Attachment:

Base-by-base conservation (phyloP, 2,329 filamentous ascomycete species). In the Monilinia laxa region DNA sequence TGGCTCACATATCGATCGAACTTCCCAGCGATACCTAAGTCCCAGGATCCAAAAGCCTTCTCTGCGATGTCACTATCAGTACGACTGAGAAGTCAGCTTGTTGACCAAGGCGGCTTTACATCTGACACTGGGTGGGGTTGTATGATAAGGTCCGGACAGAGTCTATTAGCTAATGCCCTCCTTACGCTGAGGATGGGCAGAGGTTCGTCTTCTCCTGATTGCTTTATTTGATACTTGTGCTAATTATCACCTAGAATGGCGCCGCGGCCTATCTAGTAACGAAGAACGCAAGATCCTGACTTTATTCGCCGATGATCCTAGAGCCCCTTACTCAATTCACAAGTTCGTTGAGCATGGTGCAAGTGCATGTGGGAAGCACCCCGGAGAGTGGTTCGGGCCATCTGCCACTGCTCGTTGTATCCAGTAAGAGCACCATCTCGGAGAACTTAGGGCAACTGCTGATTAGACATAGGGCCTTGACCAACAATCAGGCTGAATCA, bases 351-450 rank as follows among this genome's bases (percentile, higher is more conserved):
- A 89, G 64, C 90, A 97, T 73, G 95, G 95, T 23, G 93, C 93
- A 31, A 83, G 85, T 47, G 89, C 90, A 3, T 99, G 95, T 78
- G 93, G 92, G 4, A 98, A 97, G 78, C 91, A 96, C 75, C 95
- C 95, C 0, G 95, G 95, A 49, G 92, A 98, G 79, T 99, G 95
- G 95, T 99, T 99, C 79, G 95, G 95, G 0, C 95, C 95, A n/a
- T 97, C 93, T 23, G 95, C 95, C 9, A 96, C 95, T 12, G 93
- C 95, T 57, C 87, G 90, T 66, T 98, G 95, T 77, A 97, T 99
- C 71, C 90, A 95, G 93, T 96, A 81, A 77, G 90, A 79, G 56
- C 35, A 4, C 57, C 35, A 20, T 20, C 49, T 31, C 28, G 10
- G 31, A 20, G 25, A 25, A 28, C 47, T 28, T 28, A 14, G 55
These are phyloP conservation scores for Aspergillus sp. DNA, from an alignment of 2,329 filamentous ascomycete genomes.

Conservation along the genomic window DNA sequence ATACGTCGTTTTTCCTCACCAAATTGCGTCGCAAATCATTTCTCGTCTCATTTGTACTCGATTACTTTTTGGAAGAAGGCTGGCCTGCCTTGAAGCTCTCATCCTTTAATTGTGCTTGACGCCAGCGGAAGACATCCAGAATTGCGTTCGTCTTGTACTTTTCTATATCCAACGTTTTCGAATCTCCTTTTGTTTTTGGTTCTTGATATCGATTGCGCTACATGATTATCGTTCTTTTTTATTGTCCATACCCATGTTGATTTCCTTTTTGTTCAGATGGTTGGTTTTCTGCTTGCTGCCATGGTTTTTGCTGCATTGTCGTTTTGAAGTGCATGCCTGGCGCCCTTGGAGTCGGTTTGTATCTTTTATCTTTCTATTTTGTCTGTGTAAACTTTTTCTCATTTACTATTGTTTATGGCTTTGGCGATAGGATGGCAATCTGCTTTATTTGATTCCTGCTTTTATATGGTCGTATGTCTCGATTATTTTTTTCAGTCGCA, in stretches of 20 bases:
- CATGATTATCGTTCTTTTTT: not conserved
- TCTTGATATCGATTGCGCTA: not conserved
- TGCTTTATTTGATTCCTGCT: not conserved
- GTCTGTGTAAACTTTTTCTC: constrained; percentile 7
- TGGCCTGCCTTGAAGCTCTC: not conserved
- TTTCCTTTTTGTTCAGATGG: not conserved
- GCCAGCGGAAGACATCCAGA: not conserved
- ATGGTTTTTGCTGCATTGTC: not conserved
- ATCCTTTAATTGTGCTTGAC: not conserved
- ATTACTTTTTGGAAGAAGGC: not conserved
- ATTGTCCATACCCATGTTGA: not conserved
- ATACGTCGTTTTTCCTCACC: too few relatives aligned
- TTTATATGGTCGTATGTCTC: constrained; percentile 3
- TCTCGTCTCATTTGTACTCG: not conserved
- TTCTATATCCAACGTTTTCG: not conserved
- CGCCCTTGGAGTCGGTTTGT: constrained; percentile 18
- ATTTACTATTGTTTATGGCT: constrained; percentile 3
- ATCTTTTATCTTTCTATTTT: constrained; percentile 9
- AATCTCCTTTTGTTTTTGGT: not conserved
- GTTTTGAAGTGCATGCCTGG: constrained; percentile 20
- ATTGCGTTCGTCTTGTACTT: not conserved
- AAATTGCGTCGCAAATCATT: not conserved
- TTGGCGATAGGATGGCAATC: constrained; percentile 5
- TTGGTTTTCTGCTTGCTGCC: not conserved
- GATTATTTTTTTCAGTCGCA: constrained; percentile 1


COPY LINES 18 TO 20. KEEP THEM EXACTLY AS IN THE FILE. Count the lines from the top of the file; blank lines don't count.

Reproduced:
- TGGCCTGCCTTGAAGCTCTC: not conserved
- TTTCCTTTTTGTTCAGATGG: not conserved
- GCCAGCGGAAGACATCCAGA: not conserved